Related Poem Content Details
Meanwhile the expressway’s hum, it roars into
Her, the expressway cargo and tree-lined, stretched
Radio towers, mowers its horns and hogs, its beef
And bread vans, hour after hour, laptop, radar
Detectors from New Mexico, Idaho potatoes, HoHos
And Cheetos, all organic grain-fed, pieces of chicken,
Pieces of cow, slices of pig, kernals of corn, diced carrot,
All packaged meals, she of drums, her mile after mile
Of interchange escape into itself rest stop, progress
Is welcoming and bidding adieu, states drinking
Her progress, passing tolls, Motel 6 she hum as glass
And EconoLodge, passing itself traces of Ashland
And Peoria, Willingboro, Paterson, every inch of it grafted,
Numbered, planted, barriered, mowed, guardrailed,
O my citizen consumers, for the time, infinite,
Replaceable, scaling these walls of sound and motion,
Dipping in, expressing oneself, expressing oneself,
Wonder warships at citizens in blue, the number
Lining the leaf, infinite expressways, and scaling
Blood, soil a Camden, shouting over water Sunday
Steel passing the in and sky noise, another abandoned
By of one to mills, at steel, above bone, gazing (euphoria,
Nostalgia!) citizens, up leaf, citizens, wonder! Infinite warships
Sunday and abandoned a shouting expressways, noise,
Across in blood, steel, lining passing bone, at gazing
Blue mills, scaling the water another number to in
The above soil by of steel up one and sky at the
Over Camden, citizens, euphoria nostalgia!
All along the avenue spronging, tent-like, their attitudes
Way ahead of them. My computer screen, waving. Where
Is your horse? she said, and there was nothing I could say.
What I want is generally tidy. What I get often can’t dance.
What wants a date who can’t dance?
Who wants a line without rhythm?
Who wants a line without thought?
(I live here because the country I once lived in is now a corporate washroom, where there were once gardens now oil refineries turn night into day and farmers into militiamen—you won’t even understand this, and your teeth gleam!)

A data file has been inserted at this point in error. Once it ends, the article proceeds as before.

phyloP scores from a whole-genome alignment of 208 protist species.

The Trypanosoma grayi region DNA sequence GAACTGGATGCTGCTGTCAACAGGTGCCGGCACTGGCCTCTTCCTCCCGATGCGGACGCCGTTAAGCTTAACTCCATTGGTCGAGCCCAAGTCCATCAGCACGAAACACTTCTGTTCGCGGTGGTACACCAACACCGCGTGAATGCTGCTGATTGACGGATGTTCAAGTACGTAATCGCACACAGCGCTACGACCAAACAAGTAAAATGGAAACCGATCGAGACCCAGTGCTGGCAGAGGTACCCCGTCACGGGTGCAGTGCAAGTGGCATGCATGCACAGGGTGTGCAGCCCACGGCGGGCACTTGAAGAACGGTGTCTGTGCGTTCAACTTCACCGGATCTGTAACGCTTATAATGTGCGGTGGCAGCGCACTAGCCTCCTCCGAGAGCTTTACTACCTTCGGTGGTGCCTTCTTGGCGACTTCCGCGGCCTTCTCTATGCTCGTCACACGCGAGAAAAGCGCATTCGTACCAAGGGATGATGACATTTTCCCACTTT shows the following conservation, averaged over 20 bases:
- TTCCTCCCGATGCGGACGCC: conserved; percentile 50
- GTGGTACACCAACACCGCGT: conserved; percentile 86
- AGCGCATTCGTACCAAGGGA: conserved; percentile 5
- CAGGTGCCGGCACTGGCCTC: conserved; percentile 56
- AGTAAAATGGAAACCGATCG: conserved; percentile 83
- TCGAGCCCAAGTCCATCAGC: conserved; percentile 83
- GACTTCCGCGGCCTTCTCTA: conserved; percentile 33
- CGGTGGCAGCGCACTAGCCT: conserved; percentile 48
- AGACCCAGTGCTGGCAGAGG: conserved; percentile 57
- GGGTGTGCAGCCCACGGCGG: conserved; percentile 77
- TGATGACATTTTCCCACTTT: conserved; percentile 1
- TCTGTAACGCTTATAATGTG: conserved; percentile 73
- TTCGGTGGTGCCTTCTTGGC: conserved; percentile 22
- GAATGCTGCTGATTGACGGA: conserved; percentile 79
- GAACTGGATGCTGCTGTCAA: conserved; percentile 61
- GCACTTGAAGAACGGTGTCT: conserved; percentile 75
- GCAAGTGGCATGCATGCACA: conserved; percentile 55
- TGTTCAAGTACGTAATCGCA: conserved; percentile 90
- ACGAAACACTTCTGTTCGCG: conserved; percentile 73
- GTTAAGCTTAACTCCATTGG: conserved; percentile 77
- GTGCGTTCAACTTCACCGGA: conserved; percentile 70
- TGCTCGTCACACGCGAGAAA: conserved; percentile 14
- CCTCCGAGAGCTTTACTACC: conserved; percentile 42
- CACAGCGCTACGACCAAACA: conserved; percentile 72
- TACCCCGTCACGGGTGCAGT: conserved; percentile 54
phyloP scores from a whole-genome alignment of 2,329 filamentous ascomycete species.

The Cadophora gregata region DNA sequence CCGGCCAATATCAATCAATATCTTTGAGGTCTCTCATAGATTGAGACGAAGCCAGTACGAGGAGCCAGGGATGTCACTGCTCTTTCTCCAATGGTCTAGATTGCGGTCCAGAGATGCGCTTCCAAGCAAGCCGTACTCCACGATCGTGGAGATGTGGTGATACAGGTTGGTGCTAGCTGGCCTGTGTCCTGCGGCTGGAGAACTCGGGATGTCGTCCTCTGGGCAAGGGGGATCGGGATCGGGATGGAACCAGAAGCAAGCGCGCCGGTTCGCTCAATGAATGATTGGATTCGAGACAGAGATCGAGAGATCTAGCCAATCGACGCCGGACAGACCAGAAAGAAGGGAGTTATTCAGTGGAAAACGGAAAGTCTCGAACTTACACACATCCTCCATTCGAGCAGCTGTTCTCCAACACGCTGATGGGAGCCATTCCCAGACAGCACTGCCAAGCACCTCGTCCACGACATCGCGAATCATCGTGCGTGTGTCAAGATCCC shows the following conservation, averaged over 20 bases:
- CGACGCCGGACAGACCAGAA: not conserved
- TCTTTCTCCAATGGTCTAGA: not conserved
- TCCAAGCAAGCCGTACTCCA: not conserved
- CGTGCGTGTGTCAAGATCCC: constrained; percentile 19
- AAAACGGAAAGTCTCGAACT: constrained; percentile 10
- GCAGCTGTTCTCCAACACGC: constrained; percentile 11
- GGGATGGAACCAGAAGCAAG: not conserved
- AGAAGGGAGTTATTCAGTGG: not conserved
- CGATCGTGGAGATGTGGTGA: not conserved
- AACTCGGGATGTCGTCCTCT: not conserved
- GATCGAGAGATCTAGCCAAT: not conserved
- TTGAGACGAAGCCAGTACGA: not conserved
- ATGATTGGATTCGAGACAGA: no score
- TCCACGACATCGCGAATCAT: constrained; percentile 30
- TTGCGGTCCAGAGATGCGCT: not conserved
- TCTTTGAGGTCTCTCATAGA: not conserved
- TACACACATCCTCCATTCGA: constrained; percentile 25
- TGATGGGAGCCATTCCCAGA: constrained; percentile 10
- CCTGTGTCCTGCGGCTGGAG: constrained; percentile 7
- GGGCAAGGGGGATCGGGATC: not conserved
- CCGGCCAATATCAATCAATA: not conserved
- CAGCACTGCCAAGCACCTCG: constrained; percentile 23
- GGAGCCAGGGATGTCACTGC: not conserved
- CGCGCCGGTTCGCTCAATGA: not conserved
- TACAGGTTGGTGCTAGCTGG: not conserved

Once again the feeling comes, like a sprong in the groin, an abundance of feeling that is sharp, almost hostile in its need to overtake. Several women in pink felt it coming. They turned, their pierced ears like arrows in her thigh.
Sprong, sarong. I ask you?
Over the course of several weeks developers wiped out all the trees in a town in A to avoid having them designated as essential sites after a rare woodpecker was found to be nesting in the town. Woodpeckers are not essential. Trees are not essential. Trees are ornamental. Humanity is ornamental. Prophet is everything.
This poem resembles urban sprawl. This poem resembles the freedom to charge a fee. The fee occurs in the gaps. It is an event. It is not without precedent. It is a moment in which you pay money. It is a tribute to freedom of choice.
Reality is a parking lot in Qatar. Reality is an airstrip in Malawi.
Meanwhile the expressway encloses, the expressway round and around the perimeters like wagon trains circling the bonfire, all of them, guns pointed, Busby Berkeley in the night sky.
Related Poem Content Details
Sina Queyras grew up on the road in western Canada and she has since lived in Vancouver, Toronto, Montreal, New York, Philadelphia, and Calgary where she was Markin Flanagan Writer in Residence. She is the author most recently of the poetry collection MxT (2014) and Unleashed (2010), a selection of posts from the first four years of her blog. Her previous collection of poetry, Expressway (Coach House 2009), was nominated for a Governor General’s Award and a selection from that book won Gold in the National Magazine Awards. Lemon Hound (Coach House 2006) won a Lambda Award and the Pat Lowther Award. She is also the author of the novel Autobiography of Childhood (2011). In 2005 she edited Open Field: 30 Contemporary Canadian Poets, for Persea Books.
Queyras is a contributing editor at Drunken Boat where she has curated folios on Conceptual Writing and Visual Poetry. She has taught creative writing at Rutgers,...
Poems By Sina Queyras
Poem CategorizationIf you disagree with this poem's categorization make a suggestion.